Spring peeper (Hyla crucifer) This treefrog is identified by an X on its back. At present, biking is allowed only on the .75-mile trail at the visitor center [Fig. 7(15)] and on the old highway through the gap, until restoration begins. Construction of a multiuse trail will add variety for mountain bikers in the near future. Around the campground, the park service has added wood chips to the natural forest floor of the hiking trails. Trails are not blazed, but are easy to follow, with handrails and bridges along the way.

Though mountainous and strenuous at times, the park trails are not difficult, except for the Chadwell Gap Trail [Fig. 7(8)]. Allow yourself extra time to rest along this 1.5-mile steep ascent up the south slope of Cumberland Mountain. From the trailhead at VA 688 north of Caylor, you'll climb to 3,385 feet at the summit. Also, the last 2 miles of the 5-mile Gibson Gap Trail [Fig. 7(14)] are moderately strenuous, as it winds its way from the main campground up to the backcountry campground at Gibson Gap [Fig. 7(11)].

Spring wildflowers are especially picturesque on the Virginia side of the mountain along the short Skylight Cave Trail [Fig. 7(13)], the 5-mile Gibson Gap Trail [Fig. 7(14)], and the 4-mile Ewing Trail [Fig. 6(5)]. On the Kentucky side, the Sugar Run Trail [Fig. 7(12)] supports a hemlock and rhododendron forest, growing in soil left from the Pennsylvanian deposits. Look for tiny fossils embedded in rocks in the higher elevations, especially at the top of the Ewing Trail.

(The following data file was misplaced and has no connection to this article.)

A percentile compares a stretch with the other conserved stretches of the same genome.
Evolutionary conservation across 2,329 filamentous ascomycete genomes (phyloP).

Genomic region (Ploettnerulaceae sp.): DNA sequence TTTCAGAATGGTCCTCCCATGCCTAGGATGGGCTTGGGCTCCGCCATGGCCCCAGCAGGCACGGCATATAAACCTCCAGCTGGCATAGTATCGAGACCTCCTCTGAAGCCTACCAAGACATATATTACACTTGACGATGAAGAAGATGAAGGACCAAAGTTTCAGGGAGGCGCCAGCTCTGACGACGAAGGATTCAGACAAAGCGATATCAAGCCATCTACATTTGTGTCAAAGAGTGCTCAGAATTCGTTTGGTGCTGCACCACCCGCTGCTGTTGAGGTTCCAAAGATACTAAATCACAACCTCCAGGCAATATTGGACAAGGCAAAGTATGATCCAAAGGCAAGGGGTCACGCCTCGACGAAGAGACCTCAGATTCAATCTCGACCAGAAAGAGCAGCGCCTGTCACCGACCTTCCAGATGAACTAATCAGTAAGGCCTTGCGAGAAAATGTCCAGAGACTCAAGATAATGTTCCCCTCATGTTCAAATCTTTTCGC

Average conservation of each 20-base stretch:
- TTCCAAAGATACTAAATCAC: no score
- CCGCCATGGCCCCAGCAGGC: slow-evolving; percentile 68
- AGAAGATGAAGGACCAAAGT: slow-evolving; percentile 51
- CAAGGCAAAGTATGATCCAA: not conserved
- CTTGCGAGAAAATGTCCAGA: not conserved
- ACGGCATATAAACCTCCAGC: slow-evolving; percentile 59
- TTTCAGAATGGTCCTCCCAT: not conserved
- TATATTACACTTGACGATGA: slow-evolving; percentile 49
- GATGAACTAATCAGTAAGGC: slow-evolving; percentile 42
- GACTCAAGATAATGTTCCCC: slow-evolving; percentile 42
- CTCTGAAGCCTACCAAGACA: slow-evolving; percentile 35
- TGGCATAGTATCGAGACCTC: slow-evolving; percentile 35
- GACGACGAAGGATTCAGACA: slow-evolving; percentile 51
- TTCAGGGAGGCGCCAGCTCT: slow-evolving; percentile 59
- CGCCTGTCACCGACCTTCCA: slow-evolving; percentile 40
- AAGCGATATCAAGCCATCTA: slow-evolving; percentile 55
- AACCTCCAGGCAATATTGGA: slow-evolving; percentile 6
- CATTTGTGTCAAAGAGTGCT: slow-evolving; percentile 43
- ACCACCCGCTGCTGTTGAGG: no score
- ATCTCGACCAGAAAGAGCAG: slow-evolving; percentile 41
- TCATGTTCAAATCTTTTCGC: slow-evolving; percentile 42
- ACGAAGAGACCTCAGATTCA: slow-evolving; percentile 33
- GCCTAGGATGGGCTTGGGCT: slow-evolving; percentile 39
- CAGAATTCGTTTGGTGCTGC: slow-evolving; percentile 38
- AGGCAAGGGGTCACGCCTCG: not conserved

Park officials advise not to hike this wild area alone. Watch your footing near cliffs and rock outcroppings. Plan for the possibility that fires may be prohibited in the backcountry during dry spells. Carry an alternative fuel source. Backcountry camping is allowed (by permit from the visitor center) at four areas along the Ridge Trail [Fig. 6(3)]—Gibson Gap [Fig. 7(11)], Chadwell Gap [Fig. 7(7)], Martin's Fork [Fig. 7(3)], and White Rocks [Fig. 6(4), Fig. 7(4)]. Pit toilets are the only improvements. Camping outside these areas is not allowed. A one-room primitive cabin with fireplace and six bunks at Martin's Fork (near the Hensley Settlement) also requires a permit.

Ridge Trail. [Fig. 6(3)] This moderate trail on the Virginia/Kentucky line along Cumberland Mountain ridge starts at Pinnacle Overlook and runs 16.6 miles east to White Rocks. It connects to all major park trails and to four primitive backcountry campgrounds (permit required). It leads 11.7 miles from the Pinnacle to the Hensley Settlement [Fig. 6(1)]. Other side trips from the Ridge Trail include Skylight Cave, Sand Cave, and White Rocks.

Ewing Trail. [Fig. 6(5)] On the shortest but steepest path to Sand Cave and White Rocks the payoffs are many, especially in the spring. Hikers who take time and smell the flowers along the switchbacks will not be disappointed. Explorers should also look for painted trillium (Trillium undulatum), bloodroot (Sanguinaria canadensis), hepatica of varying hues, spring beauty (Claytonia virginica), and large patches of nodding trillium (Trillium cernuum). Rocks at the top of Ewing Trail provide the best opportunity in the park for discovering embedded fossils of ancient marine shellfish. To get to the trailhead at Civic Park [Fig. 7(9)], go east on US 58 from Wilderness Road campground and picnic area 12 miles. At Ewing, go left (north) on VA 724 1 mile to Civic Park.